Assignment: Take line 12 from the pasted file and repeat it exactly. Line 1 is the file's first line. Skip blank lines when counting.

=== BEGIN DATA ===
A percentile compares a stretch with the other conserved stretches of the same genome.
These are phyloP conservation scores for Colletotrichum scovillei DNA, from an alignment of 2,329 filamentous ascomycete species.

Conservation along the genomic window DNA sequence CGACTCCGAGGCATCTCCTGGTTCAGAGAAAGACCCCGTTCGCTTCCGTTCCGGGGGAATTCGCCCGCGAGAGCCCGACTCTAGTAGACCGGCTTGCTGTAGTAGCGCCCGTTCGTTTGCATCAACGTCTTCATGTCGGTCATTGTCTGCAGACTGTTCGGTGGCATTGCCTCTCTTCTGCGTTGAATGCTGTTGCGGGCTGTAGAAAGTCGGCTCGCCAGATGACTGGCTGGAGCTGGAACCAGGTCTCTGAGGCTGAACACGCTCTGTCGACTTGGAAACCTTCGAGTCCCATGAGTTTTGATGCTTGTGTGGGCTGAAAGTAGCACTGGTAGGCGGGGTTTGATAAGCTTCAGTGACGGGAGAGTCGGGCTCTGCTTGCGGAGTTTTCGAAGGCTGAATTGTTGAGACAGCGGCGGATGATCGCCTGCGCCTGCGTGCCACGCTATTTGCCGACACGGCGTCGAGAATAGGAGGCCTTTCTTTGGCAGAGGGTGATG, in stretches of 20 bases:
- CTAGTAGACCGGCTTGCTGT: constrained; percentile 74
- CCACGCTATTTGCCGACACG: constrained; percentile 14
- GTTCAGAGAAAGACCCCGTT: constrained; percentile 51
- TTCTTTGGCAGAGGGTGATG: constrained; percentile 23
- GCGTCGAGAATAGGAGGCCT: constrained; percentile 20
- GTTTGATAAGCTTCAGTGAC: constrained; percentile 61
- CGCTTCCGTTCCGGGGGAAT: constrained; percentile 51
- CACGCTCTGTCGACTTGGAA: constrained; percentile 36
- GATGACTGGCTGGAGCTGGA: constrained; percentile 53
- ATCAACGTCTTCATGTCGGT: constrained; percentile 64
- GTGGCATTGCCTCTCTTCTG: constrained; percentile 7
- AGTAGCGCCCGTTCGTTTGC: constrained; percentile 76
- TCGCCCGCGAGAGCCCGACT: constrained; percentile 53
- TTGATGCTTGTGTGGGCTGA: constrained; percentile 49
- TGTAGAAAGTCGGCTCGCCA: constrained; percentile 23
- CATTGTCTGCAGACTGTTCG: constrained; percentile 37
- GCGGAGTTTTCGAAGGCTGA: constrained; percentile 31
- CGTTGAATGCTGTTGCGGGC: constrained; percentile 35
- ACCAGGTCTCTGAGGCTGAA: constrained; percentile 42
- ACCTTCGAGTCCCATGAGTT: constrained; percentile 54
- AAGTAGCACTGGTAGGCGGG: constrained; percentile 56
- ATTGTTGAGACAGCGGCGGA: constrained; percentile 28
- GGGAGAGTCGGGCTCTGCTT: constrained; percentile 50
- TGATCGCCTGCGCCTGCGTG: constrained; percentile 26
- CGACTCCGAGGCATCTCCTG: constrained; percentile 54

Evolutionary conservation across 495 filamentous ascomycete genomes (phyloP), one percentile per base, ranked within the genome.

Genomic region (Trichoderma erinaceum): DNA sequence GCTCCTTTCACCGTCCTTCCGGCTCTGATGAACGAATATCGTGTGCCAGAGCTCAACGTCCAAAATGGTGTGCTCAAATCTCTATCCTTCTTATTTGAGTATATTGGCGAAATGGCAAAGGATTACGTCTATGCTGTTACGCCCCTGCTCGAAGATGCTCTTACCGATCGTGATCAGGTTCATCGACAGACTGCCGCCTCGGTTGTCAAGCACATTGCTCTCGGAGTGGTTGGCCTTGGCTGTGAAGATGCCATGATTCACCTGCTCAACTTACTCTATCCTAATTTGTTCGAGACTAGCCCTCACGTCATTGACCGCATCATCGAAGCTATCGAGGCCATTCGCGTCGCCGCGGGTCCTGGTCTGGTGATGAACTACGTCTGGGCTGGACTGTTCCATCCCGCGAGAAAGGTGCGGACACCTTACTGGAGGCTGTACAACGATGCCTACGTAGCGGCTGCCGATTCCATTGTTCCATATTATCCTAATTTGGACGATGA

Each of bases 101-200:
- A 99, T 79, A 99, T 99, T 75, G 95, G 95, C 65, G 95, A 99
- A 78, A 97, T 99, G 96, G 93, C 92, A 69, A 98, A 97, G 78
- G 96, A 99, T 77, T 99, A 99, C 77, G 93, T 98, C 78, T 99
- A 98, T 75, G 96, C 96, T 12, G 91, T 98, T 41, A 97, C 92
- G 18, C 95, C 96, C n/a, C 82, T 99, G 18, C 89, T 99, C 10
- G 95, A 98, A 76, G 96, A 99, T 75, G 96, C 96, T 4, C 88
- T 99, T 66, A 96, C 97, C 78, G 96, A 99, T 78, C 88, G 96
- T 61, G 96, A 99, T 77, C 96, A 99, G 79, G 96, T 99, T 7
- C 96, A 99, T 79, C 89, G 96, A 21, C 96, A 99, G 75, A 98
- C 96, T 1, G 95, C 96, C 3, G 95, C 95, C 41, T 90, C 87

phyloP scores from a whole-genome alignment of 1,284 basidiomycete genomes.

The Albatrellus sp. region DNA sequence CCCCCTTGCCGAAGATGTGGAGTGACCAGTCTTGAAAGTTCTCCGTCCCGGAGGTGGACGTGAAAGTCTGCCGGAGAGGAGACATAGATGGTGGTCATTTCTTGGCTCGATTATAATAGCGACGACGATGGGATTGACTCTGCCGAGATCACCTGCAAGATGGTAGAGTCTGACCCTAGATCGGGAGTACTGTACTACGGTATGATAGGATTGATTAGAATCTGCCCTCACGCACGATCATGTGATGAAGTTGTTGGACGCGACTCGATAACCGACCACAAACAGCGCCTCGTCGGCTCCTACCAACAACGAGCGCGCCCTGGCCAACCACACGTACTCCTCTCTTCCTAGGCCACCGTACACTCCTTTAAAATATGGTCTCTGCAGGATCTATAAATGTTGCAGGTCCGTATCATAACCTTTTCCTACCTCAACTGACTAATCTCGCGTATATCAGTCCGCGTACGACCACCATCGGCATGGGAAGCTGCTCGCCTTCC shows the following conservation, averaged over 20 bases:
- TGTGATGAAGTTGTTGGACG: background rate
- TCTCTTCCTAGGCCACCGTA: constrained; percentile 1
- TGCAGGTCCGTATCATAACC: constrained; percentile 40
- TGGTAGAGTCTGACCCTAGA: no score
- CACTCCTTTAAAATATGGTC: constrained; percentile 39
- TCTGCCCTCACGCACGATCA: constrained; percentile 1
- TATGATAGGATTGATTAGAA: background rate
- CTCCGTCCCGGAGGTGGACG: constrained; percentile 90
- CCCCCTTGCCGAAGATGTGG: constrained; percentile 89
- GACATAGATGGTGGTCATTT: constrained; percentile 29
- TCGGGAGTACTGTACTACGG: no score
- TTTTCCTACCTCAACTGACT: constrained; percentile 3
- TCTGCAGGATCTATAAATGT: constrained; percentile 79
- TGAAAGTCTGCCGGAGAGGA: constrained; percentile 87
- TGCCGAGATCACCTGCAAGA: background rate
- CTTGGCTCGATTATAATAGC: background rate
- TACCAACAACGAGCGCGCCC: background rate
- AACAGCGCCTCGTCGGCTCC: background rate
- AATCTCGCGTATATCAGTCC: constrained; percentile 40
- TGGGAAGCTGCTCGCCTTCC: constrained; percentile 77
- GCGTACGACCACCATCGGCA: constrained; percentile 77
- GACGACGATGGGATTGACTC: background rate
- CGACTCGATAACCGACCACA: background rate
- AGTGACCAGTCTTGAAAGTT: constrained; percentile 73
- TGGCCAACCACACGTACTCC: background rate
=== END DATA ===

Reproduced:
- GATGACTGGCTGGAGCTGGA: constrained; percentile 53